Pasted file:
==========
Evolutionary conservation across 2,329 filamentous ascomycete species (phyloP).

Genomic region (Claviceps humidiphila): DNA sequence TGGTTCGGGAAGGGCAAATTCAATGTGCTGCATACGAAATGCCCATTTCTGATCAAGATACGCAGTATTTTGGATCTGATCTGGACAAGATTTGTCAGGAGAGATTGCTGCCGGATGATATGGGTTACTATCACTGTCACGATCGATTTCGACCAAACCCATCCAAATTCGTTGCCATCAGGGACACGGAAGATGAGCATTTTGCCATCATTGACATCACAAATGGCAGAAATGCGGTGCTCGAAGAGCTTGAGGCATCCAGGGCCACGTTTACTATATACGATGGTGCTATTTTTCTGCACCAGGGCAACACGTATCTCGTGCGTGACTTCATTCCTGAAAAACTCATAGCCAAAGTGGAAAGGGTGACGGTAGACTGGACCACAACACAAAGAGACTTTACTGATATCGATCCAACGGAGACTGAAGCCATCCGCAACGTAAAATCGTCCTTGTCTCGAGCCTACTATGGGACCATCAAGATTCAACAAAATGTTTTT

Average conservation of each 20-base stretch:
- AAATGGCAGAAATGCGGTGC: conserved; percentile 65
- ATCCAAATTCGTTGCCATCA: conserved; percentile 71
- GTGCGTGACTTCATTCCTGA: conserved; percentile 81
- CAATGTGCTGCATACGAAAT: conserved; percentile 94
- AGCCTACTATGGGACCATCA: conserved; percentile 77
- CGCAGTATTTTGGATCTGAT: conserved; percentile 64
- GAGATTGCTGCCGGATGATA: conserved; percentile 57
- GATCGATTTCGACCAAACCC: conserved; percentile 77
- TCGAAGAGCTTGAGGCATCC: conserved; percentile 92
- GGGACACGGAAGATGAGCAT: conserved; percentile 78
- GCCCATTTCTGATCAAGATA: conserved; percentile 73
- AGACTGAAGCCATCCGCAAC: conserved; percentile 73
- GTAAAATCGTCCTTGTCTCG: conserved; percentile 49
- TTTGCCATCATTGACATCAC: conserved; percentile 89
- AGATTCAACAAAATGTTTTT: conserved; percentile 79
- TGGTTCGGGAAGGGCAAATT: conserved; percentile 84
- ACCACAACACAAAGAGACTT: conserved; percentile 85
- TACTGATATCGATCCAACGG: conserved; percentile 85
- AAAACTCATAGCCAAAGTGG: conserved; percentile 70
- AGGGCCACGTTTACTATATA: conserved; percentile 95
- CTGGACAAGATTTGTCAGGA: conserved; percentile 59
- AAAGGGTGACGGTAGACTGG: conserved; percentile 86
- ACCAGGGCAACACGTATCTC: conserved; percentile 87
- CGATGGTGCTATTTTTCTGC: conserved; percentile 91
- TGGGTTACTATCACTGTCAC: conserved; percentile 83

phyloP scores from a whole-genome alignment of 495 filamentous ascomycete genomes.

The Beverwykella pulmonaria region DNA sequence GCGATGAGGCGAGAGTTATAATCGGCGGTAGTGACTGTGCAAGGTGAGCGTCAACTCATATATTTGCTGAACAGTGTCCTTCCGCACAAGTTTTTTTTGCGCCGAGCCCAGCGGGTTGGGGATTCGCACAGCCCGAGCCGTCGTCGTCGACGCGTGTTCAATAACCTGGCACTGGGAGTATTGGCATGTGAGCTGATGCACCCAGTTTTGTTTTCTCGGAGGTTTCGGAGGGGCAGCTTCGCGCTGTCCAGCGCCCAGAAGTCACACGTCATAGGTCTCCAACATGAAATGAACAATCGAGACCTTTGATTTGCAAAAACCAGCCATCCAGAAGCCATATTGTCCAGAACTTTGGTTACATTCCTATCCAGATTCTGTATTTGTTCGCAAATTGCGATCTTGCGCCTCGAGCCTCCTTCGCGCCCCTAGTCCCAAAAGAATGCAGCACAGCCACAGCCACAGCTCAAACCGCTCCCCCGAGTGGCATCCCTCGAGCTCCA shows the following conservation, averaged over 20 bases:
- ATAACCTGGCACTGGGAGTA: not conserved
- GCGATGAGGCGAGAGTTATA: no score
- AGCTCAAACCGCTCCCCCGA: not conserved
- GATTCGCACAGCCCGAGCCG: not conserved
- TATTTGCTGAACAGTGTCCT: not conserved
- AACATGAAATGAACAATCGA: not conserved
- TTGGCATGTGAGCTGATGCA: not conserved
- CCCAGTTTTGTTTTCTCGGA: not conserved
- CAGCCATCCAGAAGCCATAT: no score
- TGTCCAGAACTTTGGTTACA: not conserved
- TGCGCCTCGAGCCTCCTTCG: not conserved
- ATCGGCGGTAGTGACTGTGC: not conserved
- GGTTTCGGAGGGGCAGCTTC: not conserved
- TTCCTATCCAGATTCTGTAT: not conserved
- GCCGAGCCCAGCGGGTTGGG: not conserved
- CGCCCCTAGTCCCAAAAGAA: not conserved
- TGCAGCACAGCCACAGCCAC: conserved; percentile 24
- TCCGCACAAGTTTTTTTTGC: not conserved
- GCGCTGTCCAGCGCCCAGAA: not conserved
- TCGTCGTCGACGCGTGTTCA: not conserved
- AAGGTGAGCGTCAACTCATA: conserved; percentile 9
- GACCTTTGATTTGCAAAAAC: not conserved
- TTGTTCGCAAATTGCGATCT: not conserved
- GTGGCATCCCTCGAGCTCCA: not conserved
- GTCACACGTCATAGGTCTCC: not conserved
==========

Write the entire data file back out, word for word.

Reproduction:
Evolutionary conservation across 2,329 filamentous ascomycete species (phyloP).

Genomic region (Claviceps humidiphila): DNA sequence TGGTTCGGGAAGGGCAAATTCAATGTGCTGCATACGAAATGCCCATTTCTGATCAAGATACGCAGTATTTTGGATCTGATCTGGACAAGATTTGTCAGGAGAGATTGCTGCCGGATGATATGGGTTACTATCACTGTCACGATCGATTTCGACCAAACCCATCCAAATTCGTTGCCATCAGGGACACGGAAGATGAGCATTTTGCCATCATTGACATCACAAATGGCAGAAATGCGGTGCTCGAAGAGCTTGAGGCATCCAGGGCCACGTTTACTATATACGATGGTGCTATTTTTCTGCACCAGGGCAACACGTATCTCGTGCGTGACTTCATTCCTGAAAAACTCATAGCCAAAGTGGAAAGGGTGACGGTAGACTGGACCACAACACAAAGAGACTTTACTGATATCGATCCAACGGAGACTGAAGCCATCCGCAACGTAAAATCGTCCTTGTCTCGAGCCTACTATGGGACCATCAAGATTCAACAAAATGTTTTT

Average conservation of each 20-base stretch:
- AAATGGCAGAAATGCGGTGC: conserved; percentile 65
- ATCCAAATTCGTTGCCATCA: conserved; percentile 71
- GTGCGTGACTTCATTCCTGA: conserved; percentile 81
- CAATGTGCTGCATACGAAAT: conserved; percentile 94
- AGCCTACTATGGGACCATCA: conserved; percentile 77
- CGCAGTATTTTGGATCTGAT: conserved; percentile 64
- GAGATTGCTGCCGGATGATA: conserved; percentile 57
- GATCGATTTCGACCAAACCC: conserved; percentile 77
- TCGAAGAGCTTGAGGCATCC: conserved; percentile 92
- GGGACACGGAAGATGAGCAT: conserved; percentile 78
- GCCCATTTCTGATCAAGATA: conserved; percentile 73
- AGACTGAAGCCATCCGCAAC: conserved; percentile 73
- GTAAAATCGTCCTTGTCTCG: conserved; percentile 49
- TTTGCCATCATTGACATCAC: conserved; percentile 89
- AGATTCAACAAAATGTTTTT: conserved; percentile 79
- TGGTTCGGGAAGGGCAAATT: conserved; percentile 84
- ACCACAACACAAAGAGACTT: conserved; percentile 85
- TACTGATATCGATCCAACGG: conserved; percentile 85
- AAAACTCATAGCCAAAGTGG: conserved; percentile 70
- AGGGCCACGTTTACTATATA: conserved; percentile 95
- CTGGACAAGATTTGTCAGGA: conserved; percentile 59
- AAAGGGTGACGGTAGACTGG: conserved; percentile 86
- ACCAGGGCAACACGTATCTC: conserved; percentile 87
- CGATGGTGCTATTTTTCTGC: conserved; percentile 91
- TGGGTTACTATCACTGTCAC: conserved; percentile 83

phyloP scores from a whole-genome alignment of 495 filamentous ascomycete genomes.

The Beverwykella pulmonaria region DNA sequence GCGATGAGGCGAGAGTTATAATCGGCGGTAGTGACTGTGCAAGGTGAGCGTCAACTCATATATTTGCTGAACAGTGTCCTTCCGCACAAGTTTTTTTTGCGCCGAGCCCAGCGGGTTGGGGATTCGCACAGCCCGAGCCGTCGTCGTCGACGCGTGTTCAATAACCTGGCACTGGGAGTATTGGCATGTGAGCTGATGCACCCAGTTTTGTTTTCTCGGAGGTTTCGGAGGGGCAGCTTCGCGCTGTCCAGCGCCCAGAAGTCACACGTCATAGGTCTCCAACATGAAATGAACAATCGAGACCTTTGATTTGCAAAAACCAGCCATCCAGAAGCCATATTGTCCAGAACTTTGGTTACATTCCTATCCAGATTCTGTATTTGTTCGCAAATTGCGATCTTGCGCCTCGAGCCTCCTTCGCGCCCCTAGTCCCAAAAGAATGCAGCACAGCCACAGCCACAGCTCAAACCGCTCCCCCGAGTGGCATCCCTCGAGCTCCA shows the following conservation, averaged over 20 bases:
- ATAACCTGGCACTGGGAGTA: not conserved
- GCGATGAGGCGAGAGTTATA: no score
- AGCTCAAACCGCTCCCCCGA: not conserved
- GATTCGCACAGCCCGAGCCG: not conserved
- TATTTGCTGAACAGTGTCCT: not conserved
- AACATGAAATGAACAATCGA: not conserved
- TTGGCATGTGAGCTGATGCA: not conserved
- CCCAGTTTTGTTTTCTCGGA: not conserved
- CAGCCATCCAGAAGCCATAT: no score
- TGTCCAGAACTTTGGTTACA: not conserved
- TGCGCCTCGAGCCTCCTTCG: not conserved
- ATCGGCGGTAGTGACTGTGC: not conserved
- GGTTTCGGAGGGGCAGCTTC: not conserved
- TTCCTATCCAGATTCTGTAT: not conserved
- GCCGAGCCCAGCGGGTTGGG: not conserved
- CGCCCCTAGTCCCAAAAGAA: not conserved
- TGCAGCACAGCCACAGCCAC: conserved; percentile 24
- TCCGCACAAGTTTTTTTTGC: not conserved
- GCGCTGTCCAGCGCCCAGAA: not conserved
- TCGTCGTCGACGCGTGTTCA: not conserved
- AAGGTGAGCGTCAACTCATA: conserved; percentile 9
- GACCTTTGATTTGCAAAAAC: not conserved
- TTGTTCGCAAATTGCGATCT: not conserved
- GTGGCATCCCTCGAGCTCCA: not conserved
- GTCACACGTCATAGGTCTCC: not conserved